A BLACK OPAL, SAPPHIRE, DEMANTOID AND ENAMEL PENDANT NECKLACE, LOUIS COMFORT TIFFANY FOR TIFFANY & CO.
Tiffany & Co.
Tiffany, Louis Comfort
The pendant, set with an oval black opal within a multicolored enamel and gold grapevine frame, enhanced by oval-cut demantoids and old mine-cut sapphires, suspended from a small cluster of similar design, set with an old mine- cut demantoid, attached to a gold and multicolored enamel grapevine link chain, mounted in gold, circa 1920--18 ins. long
Signed Tiffany & Co.
Today, the name of Louis Comfort Tiffany is a household name. This was not always the case. During the 1930s through the 1960s, his work was largely overlooked in preference to the fashionable moderne style. The 1958 exhibition at the Museum of Contemporary Crafts in New York raised the public's awareness of this great artist; however, it would take many more years before he received the credit he so rightly deserved.
Tiffany was truly a Renaissance man, achieving success in every avenue he pursued, moving from from one medium to another to satisfy his never-ending quest for unusual colorations as well as to express his interest in nature. And, now, at the end of the century, he has received his due and is appreciated for his significant contributions to American decorative arts. This has recently been brought to our attention with the two exhibitions last year devoted to his work, one at Tiffany & Co. focusing on his jewelry and, the other, at the Metropolitan Museum of Art highlighting his art in their collection, as well as the sale held at Christie's last December devoted solely to his work. This year saw the interest in this great artist leap across the ocean with the comprehensive show of his work at the Museum fur Kunst und Gewerbe in Hamburg.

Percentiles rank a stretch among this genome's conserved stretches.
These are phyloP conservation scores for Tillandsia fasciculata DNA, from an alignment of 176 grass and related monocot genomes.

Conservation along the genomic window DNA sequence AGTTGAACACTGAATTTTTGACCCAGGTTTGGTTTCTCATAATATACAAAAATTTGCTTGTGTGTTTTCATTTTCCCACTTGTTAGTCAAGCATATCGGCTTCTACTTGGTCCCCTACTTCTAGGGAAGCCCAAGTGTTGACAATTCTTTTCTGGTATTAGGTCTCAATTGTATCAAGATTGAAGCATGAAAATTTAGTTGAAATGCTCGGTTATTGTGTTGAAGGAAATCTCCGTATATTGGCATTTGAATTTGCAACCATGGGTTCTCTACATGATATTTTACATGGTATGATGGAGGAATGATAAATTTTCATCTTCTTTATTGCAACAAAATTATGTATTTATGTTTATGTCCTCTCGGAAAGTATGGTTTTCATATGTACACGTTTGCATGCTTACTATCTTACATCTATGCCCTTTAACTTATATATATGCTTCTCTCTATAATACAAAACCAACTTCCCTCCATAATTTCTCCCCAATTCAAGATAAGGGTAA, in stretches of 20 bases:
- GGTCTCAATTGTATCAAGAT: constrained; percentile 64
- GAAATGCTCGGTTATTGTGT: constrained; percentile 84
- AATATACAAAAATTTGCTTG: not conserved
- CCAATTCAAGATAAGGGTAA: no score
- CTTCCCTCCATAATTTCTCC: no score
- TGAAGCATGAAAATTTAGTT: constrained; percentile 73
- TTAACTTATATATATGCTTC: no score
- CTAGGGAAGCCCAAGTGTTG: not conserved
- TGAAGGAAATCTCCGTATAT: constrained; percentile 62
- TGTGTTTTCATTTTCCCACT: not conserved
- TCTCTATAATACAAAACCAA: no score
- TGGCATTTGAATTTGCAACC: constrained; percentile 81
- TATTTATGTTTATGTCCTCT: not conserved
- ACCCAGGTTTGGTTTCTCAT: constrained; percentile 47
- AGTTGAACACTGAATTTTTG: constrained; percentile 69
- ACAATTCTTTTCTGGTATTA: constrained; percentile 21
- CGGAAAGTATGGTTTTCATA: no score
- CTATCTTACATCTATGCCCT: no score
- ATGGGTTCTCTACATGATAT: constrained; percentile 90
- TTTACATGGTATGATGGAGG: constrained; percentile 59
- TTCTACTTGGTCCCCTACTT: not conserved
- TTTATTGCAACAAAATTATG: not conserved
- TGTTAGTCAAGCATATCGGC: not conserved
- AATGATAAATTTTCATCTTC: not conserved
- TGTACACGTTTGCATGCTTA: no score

Tiffany was a great master, arguably the foremost master of American decorative arts and, as his art has become scarcer due to an increased demand both from the public and private sector, prices for his work have escalated. Like with all great masters, his work is so sought after that, it seems, every year yet another record price is set.
As with all artists, some pieces in Tiffany's oeuvre are more desirable than others. In his jewelry designs, it seems those with black opals, set within naturalistic mountings, generate the most interest...as well they should since these pieces epitomize his interest in color and nature. For the pendant offered here, he selected a black opal of such exceptional beauty that it becomes a work of art in itself.